I can only agree with my hon. Friend, and I thank him for his endorsement of the policy that I suggest.
The Government showed great sense in their tax policy on unleaded fuel—which, although it may be more expensive to produce, is cheaper to buy. That was the first good sign. If interests such as British Gas are serious—I believe they are—they will have to develop a countrywide distribution system, though probably starting in London and the south-east. If that is not done, the whole concept will come to naught.
Manufacturers must follow the lead of General Motors and acknowledge the need for clean-fuel cars. Britain and the whole of Europe are now prepared to talk clean motoring as well as just plain motoring.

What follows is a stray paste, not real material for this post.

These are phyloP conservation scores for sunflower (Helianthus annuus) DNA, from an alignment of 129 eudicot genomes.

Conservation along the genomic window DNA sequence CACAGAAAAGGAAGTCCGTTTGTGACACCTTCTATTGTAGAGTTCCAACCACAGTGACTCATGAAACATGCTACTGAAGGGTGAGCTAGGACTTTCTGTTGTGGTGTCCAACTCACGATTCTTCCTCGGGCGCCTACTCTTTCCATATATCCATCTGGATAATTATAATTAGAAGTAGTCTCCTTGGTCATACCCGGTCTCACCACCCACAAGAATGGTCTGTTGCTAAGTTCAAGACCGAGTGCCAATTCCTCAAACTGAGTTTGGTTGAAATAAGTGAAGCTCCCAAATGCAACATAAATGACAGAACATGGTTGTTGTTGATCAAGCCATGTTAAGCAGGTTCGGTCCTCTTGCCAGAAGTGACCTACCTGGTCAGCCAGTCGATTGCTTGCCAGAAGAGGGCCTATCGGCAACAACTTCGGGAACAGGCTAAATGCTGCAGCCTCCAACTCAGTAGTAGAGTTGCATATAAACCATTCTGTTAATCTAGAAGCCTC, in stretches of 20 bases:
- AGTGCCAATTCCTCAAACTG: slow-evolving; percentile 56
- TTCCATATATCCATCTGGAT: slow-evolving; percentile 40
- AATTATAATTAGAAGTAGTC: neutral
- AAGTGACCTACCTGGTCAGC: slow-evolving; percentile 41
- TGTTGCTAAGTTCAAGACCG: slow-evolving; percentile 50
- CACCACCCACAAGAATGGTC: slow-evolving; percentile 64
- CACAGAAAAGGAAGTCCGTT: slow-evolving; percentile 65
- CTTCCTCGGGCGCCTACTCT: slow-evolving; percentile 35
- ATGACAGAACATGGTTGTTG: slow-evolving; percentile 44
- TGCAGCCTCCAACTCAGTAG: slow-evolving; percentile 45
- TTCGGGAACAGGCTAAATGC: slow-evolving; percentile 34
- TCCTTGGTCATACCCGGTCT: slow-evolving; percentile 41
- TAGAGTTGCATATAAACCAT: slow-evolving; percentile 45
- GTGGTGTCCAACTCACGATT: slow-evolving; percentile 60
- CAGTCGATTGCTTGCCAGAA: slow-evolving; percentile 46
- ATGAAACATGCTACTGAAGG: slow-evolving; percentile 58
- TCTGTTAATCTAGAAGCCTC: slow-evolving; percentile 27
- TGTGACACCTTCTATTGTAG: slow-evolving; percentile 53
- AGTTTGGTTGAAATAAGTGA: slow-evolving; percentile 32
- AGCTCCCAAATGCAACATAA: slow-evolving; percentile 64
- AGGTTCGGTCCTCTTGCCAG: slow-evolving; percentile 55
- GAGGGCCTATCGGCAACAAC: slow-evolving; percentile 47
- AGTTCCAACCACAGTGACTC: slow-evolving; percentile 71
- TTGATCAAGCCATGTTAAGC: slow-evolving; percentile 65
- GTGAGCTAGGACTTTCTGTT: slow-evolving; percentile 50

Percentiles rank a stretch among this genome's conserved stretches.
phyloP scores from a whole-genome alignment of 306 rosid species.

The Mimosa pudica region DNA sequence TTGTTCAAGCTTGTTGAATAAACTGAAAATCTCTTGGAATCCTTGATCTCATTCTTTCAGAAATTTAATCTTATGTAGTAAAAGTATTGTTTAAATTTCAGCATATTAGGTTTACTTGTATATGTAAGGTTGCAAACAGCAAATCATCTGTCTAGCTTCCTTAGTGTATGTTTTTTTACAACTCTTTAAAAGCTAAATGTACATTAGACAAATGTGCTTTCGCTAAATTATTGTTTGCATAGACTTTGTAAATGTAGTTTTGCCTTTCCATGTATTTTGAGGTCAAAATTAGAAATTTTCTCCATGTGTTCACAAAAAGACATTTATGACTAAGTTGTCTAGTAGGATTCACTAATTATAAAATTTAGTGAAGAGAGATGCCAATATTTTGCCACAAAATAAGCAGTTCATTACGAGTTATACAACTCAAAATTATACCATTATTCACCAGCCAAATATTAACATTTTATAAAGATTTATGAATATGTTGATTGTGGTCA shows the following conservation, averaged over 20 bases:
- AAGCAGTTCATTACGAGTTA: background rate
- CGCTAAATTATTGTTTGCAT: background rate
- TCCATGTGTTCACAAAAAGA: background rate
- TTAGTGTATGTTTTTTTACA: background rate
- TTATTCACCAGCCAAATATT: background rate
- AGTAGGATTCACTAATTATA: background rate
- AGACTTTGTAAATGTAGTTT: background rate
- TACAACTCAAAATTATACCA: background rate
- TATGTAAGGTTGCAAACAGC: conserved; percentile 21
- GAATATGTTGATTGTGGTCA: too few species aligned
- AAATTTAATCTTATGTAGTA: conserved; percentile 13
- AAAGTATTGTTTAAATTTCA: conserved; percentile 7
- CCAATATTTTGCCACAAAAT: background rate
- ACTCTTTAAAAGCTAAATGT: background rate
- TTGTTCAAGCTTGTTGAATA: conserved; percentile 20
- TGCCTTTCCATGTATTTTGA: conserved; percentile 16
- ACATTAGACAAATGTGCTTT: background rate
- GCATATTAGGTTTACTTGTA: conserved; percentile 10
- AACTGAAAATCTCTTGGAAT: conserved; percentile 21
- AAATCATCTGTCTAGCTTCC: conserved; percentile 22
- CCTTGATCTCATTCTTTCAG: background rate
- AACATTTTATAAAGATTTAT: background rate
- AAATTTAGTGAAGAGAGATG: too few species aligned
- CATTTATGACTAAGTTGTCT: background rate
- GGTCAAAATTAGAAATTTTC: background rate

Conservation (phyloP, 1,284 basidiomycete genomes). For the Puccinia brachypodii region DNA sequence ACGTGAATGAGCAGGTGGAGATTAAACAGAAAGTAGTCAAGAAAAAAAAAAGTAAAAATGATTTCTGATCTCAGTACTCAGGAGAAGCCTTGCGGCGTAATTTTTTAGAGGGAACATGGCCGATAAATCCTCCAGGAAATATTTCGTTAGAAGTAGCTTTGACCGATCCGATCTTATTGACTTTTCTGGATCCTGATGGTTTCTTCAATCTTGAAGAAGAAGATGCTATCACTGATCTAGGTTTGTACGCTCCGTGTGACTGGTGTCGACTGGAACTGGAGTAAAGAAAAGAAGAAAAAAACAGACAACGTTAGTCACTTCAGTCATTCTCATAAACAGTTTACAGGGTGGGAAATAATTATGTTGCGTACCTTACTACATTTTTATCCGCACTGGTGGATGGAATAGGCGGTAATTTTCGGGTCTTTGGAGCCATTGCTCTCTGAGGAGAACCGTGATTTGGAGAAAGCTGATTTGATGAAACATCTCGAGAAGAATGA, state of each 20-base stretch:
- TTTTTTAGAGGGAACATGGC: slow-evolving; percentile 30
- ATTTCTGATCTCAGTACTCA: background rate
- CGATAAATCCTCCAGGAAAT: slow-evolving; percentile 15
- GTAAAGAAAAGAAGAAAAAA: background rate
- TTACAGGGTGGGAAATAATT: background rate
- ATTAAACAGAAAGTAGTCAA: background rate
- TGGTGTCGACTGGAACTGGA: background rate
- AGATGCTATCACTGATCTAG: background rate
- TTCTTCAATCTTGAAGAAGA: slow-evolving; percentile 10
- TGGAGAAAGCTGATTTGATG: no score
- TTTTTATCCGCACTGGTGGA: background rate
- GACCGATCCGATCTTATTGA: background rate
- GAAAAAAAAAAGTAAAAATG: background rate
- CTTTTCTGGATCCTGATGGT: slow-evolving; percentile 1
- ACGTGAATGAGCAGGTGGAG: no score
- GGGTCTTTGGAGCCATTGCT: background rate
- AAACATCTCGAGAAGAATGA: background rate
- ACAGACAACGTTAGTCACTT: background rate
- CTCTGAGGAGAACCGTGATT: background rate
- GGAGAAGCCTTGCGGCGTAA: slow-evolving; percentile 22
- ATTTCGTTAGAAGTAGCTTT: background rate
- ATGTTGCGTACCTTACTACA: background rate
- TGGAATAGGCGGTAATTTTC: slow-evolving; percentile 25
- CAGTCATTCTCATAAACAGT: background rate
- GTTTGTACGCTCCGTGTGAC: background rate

It would also be good to be independent of oil supplies from the middle east and to lower particulate emissions. Although Britain has its own oil resources, it has even greater gas resources. I ask my hon. Friend the Minister not for cash—which makes a pleasant change these days—but to support such research as may be sought. On the commercial side, it is important for the Government not just to make an appraisal of the possibilities but to level the playing field between the various forms of motor fuel. I believe that gas is the logical fuel of the future. We have it. It should be cheaper. It is certainly cleaner—and it makes good sense to many of us to use it.